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The League of Nations starts its “conciliation machinery”

The Japanese invasion was one of the immense challenges to the peacekeeping function and general reputation of the League of Nations during the 1930s. The main task of the League was, after all, to watch over international lawfulness and to maintain a system of collective security in order to settle disputes between member states in peaceful ways. Article 10 of the Covenant highlighted their “territorial integrity and existing political independence” (Covenant of the League of Nations, Art. 10, Yale Avalon Project in Law, History and Diplomacy). Matters were further aggravated by Japan’s role as a permanent member of the League Council, the executive body of the League of Nations, which rendered the conflict a very delicate matter for the League on both internal and external levels. The Council, after all, had a special role in the settlement of conflicts and in questions “affecting the peace of the world” (Covenant of the League of Nations, Art. 4, Yale Avalon Project in Law, History and Diplomacy). During the 1920s, Article 11 had been used as a method to start the League’s attention towards disputes, stating that

“Any war or threat of war, whether immediately affecting any of the Members of the League or not, is hereby declared a matter of concern to the whole League, and the League shall take any action that may be deemed wise and effectual to safeguard the peace of nations. In case any such emergency should arise the Secretary General shall on the request of any Member of the League forthwith summon a meeting of the Council.” (Covenant of the League of Nations, Art. 11, Yale Avalon Project in Law, History and Diplomacy).

Though the peaceful denouement of conflicts through conciliation, mediation, and arbitration was the main goal of the League, the Covenant did not exclude war in case the efforts of the League failed. Furthermore, Article 16 provided the innovative tool of non-military sanctions, which however brought along the problem of how their enforcement should be arranged and guaranteed (Steiner 2005: 350-353) and only came into use in 1935 against Italy. Until the late 1920s, most disputes with the involvement of the League were, though heatedly contested, more or less minor clashes. The League engaged, among others, with disputes about the Åland Islands in the Baltic Sea, the status of Vilna, Memel, and Upper Silesia, the Italian grasp of Corfu, the conflict between Greece and Bulgaria, and the British-Turkish dispute over the Mosul area. But though many of these conflicts could perhaps have been solved without the involvement of Geneva, the League provided an arena which gave a new and more flexible dimension to traditional international diplomacy with its procedures of peace-keeping, the role of the Council, the establishment of special commissions, and the parallel diplomatic actions with augmented public pressure (Steiner, 355-359).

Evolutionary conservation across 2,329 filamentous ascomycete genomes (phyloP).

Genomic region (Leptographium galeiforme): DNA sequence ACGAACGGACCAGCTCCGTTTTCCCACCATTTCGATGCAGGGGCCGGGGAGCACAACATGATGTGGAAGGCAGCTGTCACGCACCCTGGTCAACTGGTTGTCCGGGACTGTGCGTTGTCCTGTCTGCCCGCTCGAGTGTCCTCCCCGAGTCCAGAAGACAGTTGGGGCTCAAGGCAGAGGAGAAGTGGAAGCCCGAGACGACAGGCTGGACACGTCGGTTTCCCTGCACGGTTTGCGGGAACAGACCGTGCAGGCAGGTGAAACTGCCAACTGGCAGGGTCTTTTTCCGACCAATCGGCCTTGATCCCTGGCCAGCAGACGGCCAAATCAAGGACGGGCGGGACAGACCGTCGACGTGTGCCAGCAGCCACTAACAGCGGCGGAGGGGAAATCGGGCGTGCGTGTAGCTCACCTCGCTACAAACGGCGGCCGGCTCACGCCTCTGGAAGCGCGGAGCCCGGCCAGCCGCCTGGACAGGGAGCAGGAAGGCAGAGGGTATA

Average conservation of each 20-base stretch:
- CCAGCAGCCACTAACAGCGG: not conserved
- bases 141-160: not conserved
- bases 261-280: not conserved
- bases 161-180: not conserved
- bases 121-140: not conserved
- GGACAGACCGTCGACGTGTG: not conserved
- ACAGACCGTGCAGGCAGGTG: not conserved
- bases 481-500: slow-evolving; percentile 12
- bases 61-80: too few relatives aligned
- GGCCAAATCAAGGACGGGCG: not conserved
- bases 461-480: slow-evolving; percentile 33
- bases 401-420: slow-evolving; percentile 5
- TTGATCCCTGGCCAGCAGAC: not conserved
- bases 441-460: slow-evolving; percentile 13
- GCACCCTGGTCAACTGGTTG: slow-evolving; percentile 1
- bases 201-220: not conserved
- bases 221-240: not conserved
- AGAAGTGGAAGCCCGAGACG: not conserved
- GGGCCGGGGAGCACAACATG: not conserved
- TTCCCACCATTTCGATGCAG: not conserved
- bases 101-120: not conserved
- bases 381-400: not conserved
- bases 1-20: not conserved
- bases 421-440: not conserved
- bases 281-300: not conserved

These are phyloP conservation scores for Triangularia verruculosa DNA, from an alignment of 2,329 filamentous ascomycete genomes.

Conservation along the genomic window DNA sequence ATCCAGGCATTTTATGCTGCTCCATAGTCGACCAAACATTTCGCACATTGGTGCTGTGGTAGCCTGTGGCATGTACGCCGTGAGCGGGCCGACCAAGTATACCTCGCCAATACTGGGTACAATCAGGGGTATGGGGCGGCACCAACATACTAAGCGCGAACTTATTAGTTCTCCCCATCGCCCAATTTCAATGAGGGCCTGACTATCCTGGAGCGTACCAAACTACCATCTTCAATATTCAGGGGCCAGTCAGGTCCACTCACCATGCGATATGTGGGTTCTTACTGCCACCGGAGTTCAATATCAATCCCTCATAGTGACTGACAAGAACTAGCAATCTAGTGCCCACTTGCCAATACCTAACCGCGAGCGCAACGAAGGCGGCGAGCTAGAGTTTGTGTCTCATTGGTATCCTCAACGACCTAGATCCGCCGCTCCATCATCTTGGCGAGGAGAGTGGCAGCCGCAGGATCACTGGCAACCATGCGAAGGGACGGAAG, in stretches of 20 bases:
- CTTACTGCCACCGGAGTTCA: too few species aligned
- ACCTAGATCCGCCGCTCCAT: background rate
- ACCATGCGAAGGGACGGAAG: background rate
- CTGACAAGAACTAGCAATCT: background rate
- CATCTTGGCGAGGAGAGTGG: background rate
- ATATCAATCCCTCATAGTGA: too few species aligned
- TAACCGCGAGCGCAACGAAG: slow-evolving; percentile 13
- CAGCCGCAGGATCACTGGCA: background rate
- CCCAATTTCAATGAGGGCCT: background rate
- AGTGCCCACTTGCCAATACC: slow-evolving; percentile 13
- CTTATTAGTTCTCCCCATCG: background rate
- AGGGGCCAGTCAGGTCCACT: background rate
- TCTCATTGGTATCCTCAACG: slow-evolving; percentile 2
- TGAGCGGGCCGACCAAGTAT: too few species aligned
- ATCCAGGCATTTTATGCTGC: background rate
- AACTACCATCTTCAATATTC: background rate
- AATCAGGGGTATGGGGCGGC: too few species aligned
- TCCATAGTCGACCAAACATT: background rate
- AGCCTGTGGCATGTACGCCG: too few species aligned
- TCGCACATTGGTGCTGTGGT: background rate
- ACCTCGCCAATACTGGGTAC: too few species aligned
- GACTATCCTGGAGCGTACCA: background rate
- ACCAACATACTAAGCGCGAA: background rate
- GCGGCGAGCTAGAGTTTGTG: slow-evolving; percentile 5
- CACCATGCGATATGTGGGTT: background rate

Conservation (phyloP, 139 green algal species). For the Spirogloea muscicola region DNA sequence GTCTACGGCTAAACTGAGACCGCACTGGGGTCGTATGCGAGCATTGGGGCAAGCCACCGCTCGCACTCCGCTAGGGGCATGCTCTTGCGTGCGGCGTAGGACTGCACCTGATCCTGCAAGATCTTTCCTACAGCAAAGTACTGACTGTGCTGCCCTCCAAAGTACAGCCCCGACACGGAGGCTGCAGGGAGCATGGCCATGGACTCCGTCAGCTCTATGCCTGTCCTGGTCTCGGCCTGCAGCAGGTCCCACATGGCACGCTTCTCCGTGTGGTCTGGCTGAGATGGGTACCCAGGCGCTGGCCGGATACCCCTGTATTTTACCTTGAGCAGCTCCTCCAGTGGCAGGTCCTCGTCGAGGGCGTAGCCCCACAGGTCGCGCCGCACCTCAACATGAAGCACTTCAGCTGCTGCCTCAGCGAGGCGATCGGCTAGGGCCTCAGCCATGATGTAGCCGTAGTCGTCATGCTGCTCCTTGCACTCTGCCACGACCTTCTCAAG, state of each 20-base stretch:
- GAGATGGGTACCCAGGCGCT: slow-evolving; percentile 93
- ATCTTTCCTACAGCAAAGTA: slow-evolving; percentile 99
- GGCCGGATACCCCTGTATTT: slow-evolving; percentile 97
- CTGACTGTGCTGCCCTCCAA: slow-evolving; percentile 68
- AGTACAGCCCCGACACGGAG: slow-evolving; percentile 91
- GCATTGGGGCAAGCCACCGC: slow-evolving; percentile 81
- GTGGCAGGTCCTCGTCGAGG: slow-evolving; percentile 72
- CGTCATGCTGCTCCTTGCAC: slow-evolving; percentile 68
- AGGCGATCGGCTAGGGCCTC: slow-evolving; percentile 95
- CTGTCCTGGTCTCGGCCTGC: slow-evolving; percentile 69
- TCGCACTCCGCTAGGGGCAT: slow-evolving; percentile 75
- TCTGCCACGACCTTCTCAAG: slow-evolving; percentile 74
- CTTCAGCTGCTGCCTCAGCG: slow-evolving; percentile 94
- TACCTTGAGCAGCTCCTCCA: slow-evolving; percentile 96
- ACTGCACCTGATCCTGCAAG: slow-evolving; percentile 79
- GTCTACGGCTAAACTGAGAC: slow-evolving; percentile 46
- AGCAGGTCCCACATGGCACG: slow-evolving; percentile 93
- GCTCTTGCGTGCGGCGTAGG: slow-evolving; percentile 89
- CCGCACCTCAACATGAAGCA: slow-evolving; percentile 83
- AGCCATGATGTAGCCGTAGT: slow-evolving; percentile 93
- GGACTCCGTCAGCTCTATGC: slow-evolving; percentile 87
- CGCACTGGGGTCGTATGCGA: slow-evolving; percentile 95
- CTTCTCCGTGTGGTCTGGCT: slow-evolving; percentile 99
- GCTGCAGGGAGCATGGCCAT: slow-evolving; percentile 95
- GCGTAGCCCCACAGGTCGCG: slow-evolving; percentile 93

After the Manchurian Incident, on 21 September 1931, the Chinese government made an official appeal to the League of Nations against Japanese aggression on advice of the diplomat Wellington Koo. This made the conflict formally an international issue and a task for the League’s system of collective security. Making reference to Article 11, which did not automatically entail activities from the side of the League, the Chinese representation in Geneva called the Secretary-General to bring the matter before the League’s Council and appealed to the Council to “take immediate steps to prevent the further development of a situation endangering the peace of nations” (Lytton Report: Introduction, 5). After negotiations at the League Council, which included a representative of the United States, and an ineffective Council resolution calling for a withdrawal of Japanese troops, the situation became exacerbated through the bombings of Chinchow and Tsitsihar. In December 1931, the League started what The New York Times called its “conciliation machinery” (The New York Times, 23 September 1931, and 3 February 1932). The League Council appointed a group of diplomats and experts to investigate the situation in the “Far East”. In February 1932, the Commission of Enquiry, headed by Lord Victor Bulwer-Lytton, began its travels to Japan, China and Manchuria. With reference to Art. 11 of the Covenant, the task of the Commission was to produce a report supplying the League with information, not to elaborate a final settlement.

Despite the delicacy of the task, the work of this so-called Lytton Commission was no silent affair of diplomatic secrecy. The months of debates at Geneva had fostered diplomatic and propaganda campaigns, both conflicting parties making considerable international efforts to convince the world of their respective position. This became even more pronounced after the new state of Manchukuo was proclaimed in February 1932. Heated discussions, a flow of propagandist material and international press coverage accompanied the travels of the Commission of Enquiry. This website’s film can be counted among these efforts. In the end, the Lytton Commission could not prevent further dramatic blows for the League’s peacemaking machinery. Japan was the first major power to leave the League in 1933.